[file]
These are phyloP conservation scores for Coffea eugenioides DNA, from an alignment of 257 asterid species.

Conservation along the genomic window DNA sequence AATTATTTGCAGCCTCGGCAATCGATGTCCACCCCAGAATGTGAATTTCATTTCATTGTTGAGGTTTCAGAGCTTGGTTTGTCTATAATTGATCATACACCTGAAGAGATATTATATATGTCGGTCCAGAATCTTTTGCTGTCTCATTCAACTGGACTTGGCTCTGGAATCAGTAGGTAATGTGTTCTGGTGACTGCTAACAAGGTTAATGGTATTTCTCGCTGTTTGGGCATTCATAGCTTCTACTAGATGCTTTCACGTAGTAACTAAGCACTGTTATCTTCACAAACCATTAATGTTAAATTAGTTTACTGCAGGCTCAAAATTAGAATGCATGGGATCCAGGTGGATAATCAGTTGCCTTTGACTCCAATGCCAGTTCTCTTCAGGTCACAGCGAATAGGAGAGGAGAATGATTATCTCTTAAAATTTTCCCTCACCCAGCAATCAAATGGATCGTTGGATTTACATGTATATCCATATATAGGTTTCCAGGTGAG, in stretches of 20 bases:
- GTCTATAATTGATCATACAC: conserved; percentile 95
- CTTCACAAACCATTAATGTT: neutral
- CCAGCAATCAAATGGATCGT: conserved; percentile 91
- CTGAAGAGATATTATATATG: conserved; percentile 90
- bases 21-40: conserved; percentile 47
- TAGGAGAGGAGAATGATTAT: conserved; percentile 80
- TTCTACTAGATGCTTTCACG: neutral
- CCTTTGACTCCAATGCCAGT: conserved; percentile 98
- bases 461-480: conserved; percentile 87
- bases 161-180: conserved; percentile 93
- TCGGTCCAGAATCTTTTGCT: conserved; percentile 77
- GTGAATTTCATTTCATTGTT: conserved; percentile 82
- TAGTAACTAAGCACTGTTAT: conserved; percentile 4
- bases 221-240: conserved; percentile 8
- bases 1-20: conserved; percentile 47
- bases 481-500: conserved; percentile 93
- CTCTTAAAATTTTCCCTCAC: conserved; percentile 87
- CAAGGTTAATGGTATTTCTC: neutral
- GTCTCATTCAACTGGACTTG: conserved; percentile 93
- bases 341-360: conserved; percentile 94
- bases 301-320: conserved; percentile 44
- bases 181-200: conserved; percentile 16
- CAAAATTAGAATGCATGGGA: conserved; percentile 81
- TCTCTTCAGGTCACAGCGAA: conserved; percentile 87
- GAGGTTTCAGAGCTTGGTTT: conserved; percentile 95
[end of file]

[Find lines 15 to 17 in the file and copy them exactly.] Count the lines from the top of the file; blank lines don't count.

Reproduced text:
- TAGTAACTAAGCACTGTTAT: conserved; percentile 4
- bases 221-240: conserved; percentile 8
- bases 1-20: conserved; percentile 47